Construction of the body uses four ply birch and beech laminate for the top and bottom.  Center block is the same construction as found on the original ES-335's, with a hard maple center block sandwiched between spruce blocks with kerfs cut into them.  The center block runs the length of the body, fitted between the top and bottom of the guitar.  This semi hollow body construction, whose origin is from the original ES-335's, allows for a fuller, fatter sound than a solid body, eliminates the distortion that a full hollow body suffers from at high volume and delivers plenty of sustain with the bridge and tail piece mounted into the center block.

As far as vintage vibe, this guitar delivers as it is 40 years old.  It is in excellent, all original condition with some scratches and dings you would expect for a guitar of its age.  It plays beautifully with no buzzing and It was clearly well taken care of for its entire life.

The pictures above show much of what is described above.  As time permits I will post much of the information I have gathered about the different generations of Yamaha SA's that emulate the 335's as there is very little information available on the evolution of these guitars, some of the more subtle differences between models and generations and most importantly how these models play and sound compared to one another.  How does the SA 2000 sound - well in my opinion it lives up to its top of the line status, able to produce some fantastic thick sounds when you roll the tone back on the neck pickup and solid classic lead tones from the bridge.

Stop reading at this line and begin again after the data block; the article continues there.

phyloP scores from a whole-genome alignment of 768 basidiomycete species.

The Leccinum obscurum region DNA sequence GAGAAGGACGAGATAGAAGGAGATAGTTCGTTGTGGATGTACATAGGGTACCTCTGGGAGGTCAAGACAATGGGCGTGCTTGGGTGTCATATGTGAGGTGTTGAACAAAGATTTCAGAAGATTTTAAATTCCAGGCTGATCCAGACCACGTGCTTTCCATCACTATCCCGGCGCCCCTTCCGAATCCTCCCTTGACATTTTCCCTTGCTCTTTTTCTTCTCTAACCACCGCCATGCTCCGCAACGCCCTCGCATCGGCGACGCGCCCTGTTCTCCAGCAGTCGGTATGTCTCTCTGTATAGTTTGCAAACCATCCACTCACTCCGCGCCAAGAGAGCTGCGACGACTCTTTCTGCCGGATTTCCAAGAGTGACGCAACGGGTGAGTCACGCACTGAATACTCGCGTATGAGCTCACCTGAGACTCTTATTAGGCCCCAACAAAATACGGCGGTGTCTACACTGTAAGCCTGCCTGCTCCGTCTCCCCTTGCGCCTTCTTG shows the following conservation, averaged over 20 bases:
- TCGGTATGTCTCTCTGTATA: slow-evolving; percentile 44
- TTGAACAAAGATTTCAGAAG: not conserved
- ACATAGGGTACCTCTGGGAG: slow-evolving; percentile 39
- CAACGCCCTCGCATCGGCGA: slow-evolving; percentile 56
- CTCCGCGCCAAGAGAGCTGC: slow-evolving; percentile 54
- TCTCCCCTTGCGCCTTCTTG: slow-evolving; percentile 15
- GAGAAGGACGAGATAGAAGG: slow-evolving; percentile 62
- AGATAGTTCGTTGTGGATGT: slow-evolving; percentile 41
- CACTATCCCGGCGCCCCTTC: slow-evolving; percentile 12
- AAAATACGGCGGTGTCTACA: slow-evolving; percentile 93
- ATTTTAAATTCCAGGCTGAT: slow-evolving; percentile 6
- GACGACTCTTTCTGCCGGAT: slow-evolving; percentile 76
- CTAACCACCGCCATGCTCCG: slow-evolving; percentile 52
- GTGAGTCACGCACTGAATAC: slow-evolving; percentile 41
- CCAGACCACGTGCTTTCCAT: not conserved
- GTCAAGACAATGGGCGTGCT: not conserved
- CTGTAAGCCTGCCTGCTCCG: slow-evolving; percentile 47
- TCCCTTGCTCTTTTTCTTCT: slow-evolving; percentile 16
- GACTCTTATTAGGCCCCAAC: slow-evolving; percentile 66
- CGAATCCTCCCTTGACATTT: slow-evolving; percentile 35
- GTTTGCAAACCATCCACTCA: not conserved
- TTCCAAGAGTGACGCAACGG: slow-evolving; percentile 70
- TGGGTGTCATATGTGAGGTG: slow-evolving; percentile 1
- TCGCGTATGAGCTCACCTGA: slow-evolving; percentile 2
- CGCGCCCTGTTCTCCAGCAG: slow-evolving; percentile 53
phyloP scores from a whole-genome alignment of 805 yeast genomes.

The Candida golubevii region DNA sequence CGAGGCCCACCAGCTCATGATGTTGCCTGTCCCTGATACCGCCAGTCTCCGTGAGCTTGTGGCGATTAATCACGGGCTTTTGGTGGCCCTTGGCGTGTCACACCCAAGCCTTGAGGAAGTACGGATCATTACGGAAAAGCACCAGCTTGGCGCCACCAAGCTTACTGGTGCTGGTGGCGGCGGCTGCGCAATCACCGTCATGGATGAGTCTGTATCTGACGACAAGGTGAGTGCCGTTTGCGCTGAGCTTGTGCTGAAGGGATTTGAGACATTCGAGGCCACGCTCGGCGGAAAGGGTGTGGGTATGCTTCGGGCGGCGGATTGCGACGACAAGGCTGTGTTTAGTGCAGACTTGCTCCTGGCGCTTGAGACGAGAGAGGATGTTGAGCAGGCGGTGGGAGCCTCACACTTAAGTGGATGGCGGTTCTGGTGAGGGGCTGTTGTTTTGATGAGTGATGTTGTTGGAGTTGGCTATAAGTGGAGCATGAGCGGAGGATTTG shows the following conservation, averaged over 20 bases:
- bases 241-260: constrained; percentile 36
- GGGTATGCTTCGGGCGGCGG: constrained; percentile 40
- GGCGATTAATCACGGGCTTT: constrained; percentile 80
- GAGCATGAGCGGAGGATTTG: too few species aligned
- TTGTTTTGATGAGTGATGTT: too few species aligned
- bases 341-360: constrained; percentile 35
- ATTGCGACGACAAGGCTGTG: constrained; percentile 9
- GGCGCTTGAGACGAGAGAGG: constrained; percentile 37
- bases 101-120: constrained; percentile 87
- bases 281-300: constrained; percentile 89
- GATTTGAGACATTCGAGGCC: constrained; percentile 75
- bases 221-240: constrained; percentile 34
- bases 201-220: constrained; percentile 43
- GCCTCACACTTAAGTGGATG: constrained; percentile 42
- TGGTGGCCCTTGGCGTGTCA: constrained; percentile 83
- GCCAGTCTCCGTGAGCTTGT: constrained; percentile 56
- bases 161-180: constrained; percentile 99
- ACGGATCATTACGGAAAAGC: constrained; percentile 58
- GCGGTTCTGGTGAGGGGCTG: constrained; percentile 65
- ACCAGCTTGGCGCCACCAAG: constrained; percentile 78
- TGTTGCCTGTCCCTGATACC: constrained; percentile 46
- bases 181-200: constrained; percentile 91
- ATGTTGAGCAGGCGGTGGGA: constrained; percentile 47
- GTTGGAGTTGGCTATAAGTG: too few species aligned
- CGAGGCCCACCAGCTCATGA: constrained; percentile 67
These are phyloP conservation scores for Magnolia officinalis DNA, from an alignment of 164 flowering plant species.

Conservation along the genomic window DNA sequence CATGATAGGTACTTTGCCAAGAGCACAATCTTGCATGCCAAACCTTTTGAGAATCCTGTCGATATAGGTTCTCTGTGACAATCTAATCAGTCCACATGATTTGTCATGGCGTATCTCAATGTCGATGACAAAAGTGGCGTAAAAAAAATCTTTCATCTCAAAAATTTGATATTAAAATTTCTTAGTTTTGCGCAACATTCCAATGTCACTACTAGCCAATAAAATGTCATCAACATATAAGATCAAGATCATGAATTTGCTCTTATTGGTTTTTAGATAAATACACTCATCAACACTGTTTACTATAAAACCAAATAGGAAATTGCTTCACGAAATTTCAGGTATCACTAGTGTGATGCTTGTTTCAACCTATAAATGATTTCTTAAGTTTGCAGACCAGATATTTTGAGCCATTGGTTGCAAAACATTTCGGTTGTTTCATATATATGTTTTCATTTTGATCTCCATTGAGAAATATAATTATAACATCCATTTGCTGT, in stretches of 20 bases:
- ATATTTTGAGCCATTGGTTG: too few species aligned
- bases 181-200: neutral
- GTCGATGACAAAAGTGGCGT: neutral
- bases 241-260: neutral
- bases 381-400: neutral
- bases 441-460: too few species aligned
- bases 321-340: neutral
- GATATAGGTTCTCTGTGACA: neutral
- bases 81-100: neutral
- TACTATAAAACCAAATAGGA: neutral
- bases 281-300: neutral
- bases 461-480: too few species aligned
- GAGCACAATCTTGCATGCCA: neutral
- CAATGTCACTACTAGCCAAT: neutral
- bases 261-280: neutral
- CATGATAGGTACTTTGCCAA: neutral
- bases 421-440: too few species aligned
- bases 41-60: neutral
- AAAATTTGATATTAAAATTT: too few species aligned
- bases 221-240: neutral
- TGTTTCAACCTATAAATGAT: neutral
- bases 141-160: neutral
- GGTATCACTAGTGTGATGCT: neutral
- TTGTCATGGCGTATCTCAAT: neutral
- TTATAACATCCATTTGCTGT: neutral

How do these Yamaha SA's compare to other Japanese made 335 inspired guitars?  The Yamaha's play, sound and look great with the consistent level of quality construction vintage Japanese guitars are renowned for.  If you spend time looking into the finer details of the Yamaha's, it becomes clear that Yamaha did much more engineering and testing compared to the other brands.  This makes sense given the size of the company, and scope of what Yamaha manufactures compared to niche Japanese guitar manufacturers.  While the Japanese guitars of this era all shifted to emulating the pinnacle of the American made guitars, which for the 335 is 58 to the early 60's, most makes focused on trying to produce guitars as close as possible to the originals.  As you play more of these guitars it becomes clear Yamaha's approach was a little different with the SA models.  Their guitars remain true to the originals in many regards, but they were not bound by trying to produce exact copies, rather they strived to produce the best guitars they could and were willing to make improvements or enhancements based upon putting guitars in the hands of musicians and incorporating their feedback. 

The early 335 inspired Yamaha SA's are fantastic vintage Japanese guitars. 
Just ask anyone who has played one. 

I've acquired a second SA 2000, so this guitar is now for sale.